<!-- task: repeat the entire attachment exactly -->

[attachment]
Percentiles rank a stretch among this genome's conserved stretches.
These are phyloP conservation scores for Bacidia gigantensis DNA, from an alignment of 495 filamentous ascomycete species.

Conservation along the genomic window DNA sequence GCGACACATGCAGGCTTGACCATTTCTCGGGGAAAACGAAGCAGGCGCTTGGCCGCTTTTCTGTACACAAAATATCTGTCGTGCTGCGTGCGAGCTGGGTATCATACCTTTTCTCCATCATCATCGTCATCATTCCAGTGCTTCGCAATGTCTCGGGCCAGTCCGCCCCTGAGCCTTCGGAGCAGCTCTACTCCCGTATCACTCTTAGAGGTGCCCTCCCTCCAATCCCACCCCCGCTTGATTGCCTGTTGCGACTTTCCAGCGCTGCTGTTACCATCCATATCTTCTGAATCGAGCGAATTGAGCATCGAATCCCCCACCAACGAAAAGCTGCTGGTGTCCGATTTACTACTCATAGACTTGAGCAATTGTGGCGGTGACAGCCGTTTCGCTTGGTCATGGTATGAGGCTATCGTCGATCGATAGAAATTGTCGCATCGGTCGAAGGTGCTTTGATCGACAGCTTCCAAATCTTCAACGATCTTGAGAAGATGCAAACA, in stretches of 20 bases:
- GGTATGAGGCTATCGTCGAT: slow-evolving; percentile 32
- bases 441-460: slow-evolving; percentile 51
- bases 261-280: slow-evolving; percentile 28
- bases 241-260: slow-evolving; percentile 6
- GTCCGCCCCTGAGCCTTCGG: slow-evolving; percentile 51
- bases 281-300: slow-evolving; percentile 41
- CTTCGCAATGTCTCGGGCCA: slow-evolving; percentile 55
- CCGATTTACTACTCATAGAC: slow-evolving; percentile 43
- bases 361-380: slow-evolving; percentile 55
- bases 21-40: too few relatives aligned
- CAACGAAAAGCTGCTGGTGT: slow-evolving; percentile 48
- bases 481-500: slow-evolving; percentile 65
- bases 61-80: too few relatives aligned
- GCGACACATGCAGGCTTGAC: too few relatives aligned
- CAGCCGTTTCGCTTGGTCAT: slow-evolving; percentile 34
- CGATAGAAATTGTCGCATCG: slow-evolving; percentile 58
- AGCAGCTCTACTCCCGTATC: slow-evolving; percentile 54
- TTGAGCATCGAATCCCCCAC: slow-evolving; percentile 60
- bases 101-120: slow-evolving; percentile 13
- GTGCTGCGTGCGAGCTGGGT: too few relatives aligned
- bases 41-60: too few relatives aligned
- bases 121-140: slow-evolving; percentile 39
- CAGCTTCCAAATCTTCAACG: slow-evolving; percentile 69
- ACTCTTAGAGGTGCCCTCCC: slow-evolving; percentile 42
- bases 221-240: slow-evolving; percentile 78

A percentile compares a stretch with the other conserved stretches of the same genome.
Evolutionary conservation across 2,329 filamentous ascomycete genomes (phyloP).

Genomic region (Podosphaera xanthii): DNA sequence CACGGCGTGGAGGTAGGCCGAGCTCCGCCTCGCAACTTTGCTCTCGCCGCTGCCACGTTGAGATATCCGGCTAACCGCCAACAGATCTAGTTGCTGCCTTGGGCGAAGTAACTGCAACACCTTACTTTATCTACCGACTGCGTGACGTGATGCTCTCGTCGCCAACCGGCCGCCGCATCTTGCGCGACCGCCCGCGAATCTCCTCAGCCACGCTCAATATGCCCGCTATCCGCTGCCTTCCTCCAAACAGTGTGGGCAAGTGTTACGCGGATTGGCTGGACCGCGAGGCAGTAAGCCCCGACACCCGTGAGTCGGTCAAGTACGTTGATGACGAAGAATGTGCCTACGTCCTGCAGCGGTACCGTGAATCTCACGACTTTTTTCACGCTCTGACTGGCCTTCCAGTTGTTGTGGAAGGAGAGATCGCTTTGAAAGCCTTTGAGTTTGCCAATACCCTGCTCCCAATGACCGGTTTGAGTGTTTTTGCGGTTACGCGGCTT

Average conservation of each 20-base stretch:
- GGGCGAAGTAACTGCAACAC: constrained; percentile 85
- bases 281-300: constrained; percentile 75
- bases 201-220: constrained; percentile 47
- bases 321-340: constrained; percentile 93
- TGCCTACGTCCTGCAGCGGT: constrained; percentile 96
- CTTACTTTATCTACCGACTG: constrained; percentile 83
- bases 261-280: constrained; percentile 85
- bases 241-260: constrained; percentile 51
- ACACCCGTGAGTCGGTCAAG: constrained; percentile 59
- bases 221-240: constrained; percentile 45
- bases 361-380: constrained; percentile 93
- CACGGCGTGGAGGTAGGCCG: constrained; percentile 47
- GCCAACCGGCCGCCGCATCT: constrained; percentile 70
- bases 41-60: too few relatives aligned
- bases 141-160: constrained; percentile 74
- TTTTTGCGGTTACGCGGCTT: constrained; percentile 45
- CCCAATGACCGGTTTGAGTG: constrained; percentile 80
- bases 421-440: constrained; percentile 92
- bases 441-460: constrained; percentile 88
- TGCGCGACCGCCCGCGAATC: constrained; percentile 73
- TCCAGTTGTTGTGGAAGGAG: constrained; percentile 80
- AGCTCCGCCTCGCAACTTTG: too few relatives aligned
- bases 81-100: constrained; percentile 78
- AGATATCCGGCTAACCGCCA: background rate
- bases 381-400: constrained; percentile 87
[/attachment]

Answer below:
Percentiles rank a stretch among this genome's conserved stretches.
These are phyloP conservation scores for Bacidia gigantensis DNA, from an alignment of 495 filamentous ascomycete species.

Conservation along the genomic window DNA sequence GCGACACATGCAGGCTTGACCATTTCTCGGGGAAAACGAAGCAGGCGCTTGGCCGCTTTTCTGTACACAAAATATCTGTCGTGCTGCGTGCGAGCTGGGTATCATACCTTTTCTCCATCATCATCGTCATCATTCCAGTGCTTCGCAATGTCTCGGGCCAGTCCGCCCCTGAGCCTTCGGAGCAGCTCTACTCCCGTATCACTCTTAGAGGTGCCCTCCCTCCAATCCCACCCCCGCTTGATTGCCTGTTGCGACTTTCCAGCGCTGCTGTTACCATCCATATCTTCTGAATCGAGCGAATTGAGCATCGAATCCCCCACCAACGAAAAGCTGCTGGTGTCCGATTTACTACTCATAGACTTGAGCAATTGTGGCGGTGACAGCCGTTTCGCTTGGTCATGGTATGAGGCTATCGTCGATCGATAGAAATTGTCGCATCGGTCGAAGGTGCTTTGATCGACAGCTTCCAAATCTTCAACGATCTTGAGAAGATGCAAACA, in stretches of 20 bases:
- GGTATGAGGCTATCGTCGAT: slow-evolving; percentile 32
- bases 441-460: slow-evolving; percentile 51
- bases 261-280: slow-evolving; percentile 28
- bases 241-260: slow-evolving; percentile 6
- GTCCGCCCCTGAGCCTTCGG: slow-evolving; percentile 51
- bases 281-300: slow-evolving; percentile 41
- CTTCGCAATGTCTCGGGCCA: slow-evolving; percentile 55
- CCGATTTACTACTCATAGAC: slow-evolving; percentile 43
- bases 361-380: slow-evolving; percentile 55
- bases 21-40: too few relatives aligned
- CAACGAAAAGCTGCTGGTGT: slow-evolving; percentile 48
- bases 481-500: slow-evolving; percentile 65
- bases 61-80: too few relatives aligned
- GCGACACATGCAGGCTTGAC: too few relatives aligned
- CAGCCGTTTCGCTTGGTCAT: slow-evolving; percentile 34
- CGATAGAAATTGTCGCATCG: slow-evolving; percentile 58
- AGCAGCTCTACTCCCGTATC: slow-evolving; percentile 54
- TTGAGCATCGAATCCCCCAC: slow-evolving; percentile 60
- bases 101-120: slow-evolving; percentile 13
- GTGCTGCGTGCGAGCTGGGT: too few relatives aligned
- bases 41-60: too few relatives aligned
- bases 121-140: slow-evolving; percentile 39
- CAGCTTCCAAATCTTCAACG: slow-evolving; percentile 69
- ACTCTTAGAGGTGCCCTCCC: slow-evolving; percentile 42
- bases 221-240: slow-evolving; percentile 78

A percentile compares a stretch with the other conserved stretches of the same genome.
Evolutionary conservation across 2,329 filamentous ascomycete genomes (phyloP).

Genomic region (Podosphaera xanthii): DNA sequence CACGGCGTGGAGGTAGGCCGAGCTCCGCCTCGCAACTTTGCTCTCGCCGCTGCCACGTTGAGATATCCGGCTAACCGCCAACAGATCTAGTTGCTGCCTTGGGCGAAGTAACTGCAACACCTTACTTTATCTACCGACTGCGTGACGTGATGCTCTCGTCGCCAACCGGCCGCCGCATCTTGCGCGACCGCCCGCGAATCTCCTCAGCCACGCTCAATATGCCCGCTATCCGCTGCCTTCCTCCAAACAGTGTGGGCAAGTGTTACGCGGATTGGCTGGACCGCGAGGCAGTAAGCCCCGACACCCGTGAGTCGGTCAAGTACGTTGATGACGAAGAATGTGCCTACGTCCTGCAGCGGTACCGTGAATCTCACGACTTTTTTCACGCTCTGACTGGCCTTCCAGTTGTTGTGGAAGGAGAGATCGCTTTGAAAGCCTTTGAGTTTGCCAATACCCTGCTCCCAATGACCGGTTTGAGTGTTTTTGCGGTTACGCGGCTT

Average conservation of each 20-base stretch:
- GGGCGAAGTAACTGCAACAC: constrained; percentile 85
- bases 281-300: constrained; percentile 75
- bases 201-220: constrained; percentile 47
- bases 321-340: constrained; percentile 93
- TGCCTACGTCCTGCAGCGGT: constrained; percentile 96
- CTTACTTTATCTACCGACTG: constrained; percentile 83
- bases 261-280: constrained; percentile 85
- bases 241-260: constrained; percentile 51
- ACACCCGTGAGTCGGTCAAG: constrained; percentile 59
- bases 221-240: constrained; percentile 45
- bases 361-380: constrained; percentile 93
- CACGGCGTGGAGGTAGGCCG: constrained; percentile 47
- GCCAACCGGCCGCCGCATCT: constrained; percentile 70
- bases 41-60: too few relatives aligned
- bases 141-160: constrained; percentile 74
- TTTTTGCGGTTACGCGGCTT: constrained; percentile 45
- CCCAATGACCGGTTTGAGTG: constrained; percentile 80
- bases 421-440: constrained; percentile 92
- bases 441-460: constrained; percentile 88
- TGCGCGACCGCCCGCGAATC: constrained; percentile 73
- TCCAGTTGTTGTGGAAGGAG: constrained; percentile 80
- AGCTCCGCCTCGCAACTTTG: too few relatives aligned
- bases 81-100: constrained; percentile 78
- AGATATCCGGCTAACCGCCA: background rate
- bases 381-400: constrained; percentile 87